What We Are Reading Today: The Holy Roman Empire by Barbara Stollberg-Rilinger

Updated 06 October 2018
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What We Are Reading Today: The Holy Roman Empire by Barbara Stollberg-Rilinger

  • New book provides a concise history of the Holy Roman Empire, presenting an entirely new interpretation of the empire’s political culture and remarkably durable institutions

The Holy Roman Empire emerged in the Middle Ages as a loosely integrated union of German states and city-states under the supreme rule of an emperor.

Around 1500, it took on a more formal structure with the establishment of powerful institutions — such as the Reichstag and Imperial Chamber Court—that would endure more or less intact until the empire’s dissolution by Napoleon in 1806.

Barbara Stollberg-Rilinger provides a concise history of the Holy Roman Empire, presenting an entirely new interpretation of the empire’s political culture and remarkably durable institutions, says a review on the Princeton University Press website.

Rather than comparing the empire to modern states or associations like the EU, Stollberg-Rilinger shows how it was a political body unlike any other — it had no standing army, no clear boundaries, no general taxation or bureaucracy.

She describes a heterogeneous association based on tradition and shared purpose, bound together by personal loyalty and reciprocity.


Chinese pianist Lang Lang set to regale music lovers at Tantora

Updated 18 January 2019
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Chinese pianist Lang Lang set to regale music lovers at Tantora

  • Lang will perform alongside the Guangzhou Symphony Orchestra at the Al-Ula-based festival
  • The Winter at Tantora festival has proven wildly successful with audiences so far

RIYADH: Award-winning Chinese pianist Lang Lang delighted fans on Wednesday with a short video teaser to promote his upcoming performance at the Winter at Tantora festival. 

The musician posted the video online, in which he was seen opening a book to reveal the words “stay tuned.” 

Winter at Tantora’s Twitter account added to the hype, tweeting to their followers that the concert would “refresh their senses.”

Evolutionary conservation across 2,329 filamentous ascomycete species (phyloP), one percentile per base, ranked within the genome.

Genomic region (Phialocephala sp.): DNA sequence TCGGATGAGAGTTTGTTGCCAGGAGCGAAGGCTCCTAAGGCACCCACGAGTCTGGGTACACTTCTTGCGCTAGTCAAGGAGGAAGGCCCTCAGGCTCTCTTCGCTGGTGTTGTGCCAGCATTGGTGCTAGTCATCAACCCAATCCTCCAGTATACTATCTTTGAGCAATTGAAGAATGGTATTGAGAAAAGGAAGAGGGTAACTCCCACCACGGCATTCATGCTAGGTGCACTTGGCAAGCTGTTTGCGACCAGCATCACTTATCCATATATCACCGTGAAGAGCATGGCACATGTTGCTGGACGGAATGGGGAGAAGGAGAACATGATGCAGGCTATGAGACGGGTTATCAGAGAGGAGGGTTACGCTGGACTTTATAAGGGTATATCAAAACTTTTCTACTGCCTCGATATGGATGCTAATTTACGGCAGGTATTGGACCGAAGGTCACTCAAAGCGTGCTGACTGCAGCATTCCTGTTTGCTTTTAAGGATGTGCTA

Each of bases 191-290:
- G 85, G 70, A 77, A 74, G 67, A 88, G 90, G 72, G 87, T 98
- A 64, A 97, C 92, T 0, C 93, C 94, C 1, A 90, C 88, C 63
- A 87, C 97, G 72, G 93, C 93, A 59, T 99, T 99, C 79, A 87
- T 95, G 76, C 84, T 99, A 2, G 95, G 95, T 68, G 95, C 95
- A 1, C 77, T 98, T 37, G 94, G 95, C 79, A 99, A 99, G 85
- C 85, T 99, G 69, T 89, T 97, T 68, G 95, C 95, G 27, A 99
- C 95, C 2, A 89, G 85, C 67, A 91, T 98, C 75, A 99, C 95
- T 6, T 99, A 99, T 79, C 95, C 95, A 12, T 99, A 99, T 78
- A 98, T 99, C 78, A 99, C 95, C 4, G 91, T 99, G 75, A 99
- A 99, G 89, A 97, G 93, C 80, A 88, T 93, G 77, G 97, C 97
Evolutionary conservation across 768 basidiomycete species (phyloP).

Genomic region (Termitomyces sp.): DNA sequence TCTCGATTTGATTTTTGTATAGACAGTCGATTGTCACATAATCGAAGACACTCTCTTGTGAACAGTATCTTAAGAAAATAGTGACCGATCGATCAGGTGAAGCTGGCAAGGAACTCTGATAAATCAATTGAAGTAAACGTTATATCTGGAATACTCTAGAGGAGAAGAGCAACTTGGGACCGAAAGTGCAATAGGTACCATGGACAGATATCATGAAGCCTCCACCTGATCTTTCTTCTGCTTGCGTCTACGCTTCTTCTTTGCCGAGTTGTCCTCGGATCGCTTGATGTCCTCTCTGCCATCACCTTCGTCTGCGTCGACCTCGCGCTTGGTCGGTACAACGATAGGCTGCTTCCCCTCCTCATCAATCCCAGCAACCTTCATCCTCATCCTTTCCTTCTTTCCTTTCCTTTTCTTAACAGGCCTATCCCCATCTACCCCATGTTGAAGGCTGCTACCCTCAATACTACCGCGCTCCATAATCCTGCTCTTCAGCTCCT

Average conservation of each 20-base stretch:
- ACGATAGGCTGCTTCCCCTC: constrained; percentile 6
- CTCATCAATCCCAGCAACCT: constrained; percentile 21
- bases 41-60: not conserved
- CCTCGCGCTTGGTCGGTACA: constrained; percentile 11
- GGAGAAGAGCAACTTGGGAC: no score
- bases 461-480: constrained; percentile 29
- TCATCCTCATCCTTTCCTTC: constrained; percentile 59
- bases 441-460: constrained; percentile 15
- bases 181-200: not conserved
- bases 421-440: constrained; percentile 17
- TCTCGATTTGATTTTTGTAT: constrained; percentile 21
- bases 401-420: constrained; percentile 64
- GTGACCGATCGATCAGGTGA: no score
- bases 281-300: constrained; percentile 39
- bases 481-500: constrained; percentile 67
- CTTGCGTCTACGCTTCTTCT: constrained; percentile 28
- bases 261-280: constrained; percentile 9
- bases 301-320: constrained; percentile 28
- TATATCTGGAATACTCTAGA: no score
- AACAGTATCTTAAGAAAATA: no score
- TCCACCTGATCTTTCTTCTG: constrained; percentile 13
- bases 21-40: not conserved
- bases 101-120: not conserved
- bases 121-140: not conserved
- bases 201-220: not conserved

Lang will perform alongside the Guangzhou Symphony Orchestra at the Al-Ula-based festival.

He is famous for his compelling style and talent, as well as his range as a pianist. Claimed that music is his “first language,” he believes that through it he is able to communicate with audiences all over the globe, despite language barriers. 

Throughout his career, he has performed classical pieces, including Chopin and Liszt, but also more contemporary work, including songs from The Little Mermaid.

The sold-out concert, called Monumental, is scheduled for Friday Jan. 18, and will be Lang’s and the Guangzhou Orchestra’s first performances in Saudi Arabia.

Fans took to Twitter to express their excitement. “I can’t wait to see you!” Tweeted one. “It’s a pleasure and an honor to have you in Saudi Arabia!”

The Winter at Tantora festival has proven wildly successful with audiences so far, with names such as Mohammed Abdo, Majida Al-Roumi, and a holographic depiction of legendary songstress Umm Kulthoum all appearing to positive acclaim.

The limited seating per concert, capped at 500 apiece, has been popular, with most concerts selling out in record-breaking time. With different packages available to purchase for the festival, ranging from affordable seats to high-end luxury experiences, the chance to spend a weekend in Al-Ula has also been made available to a wide pool of people, despite the small numbers on offer.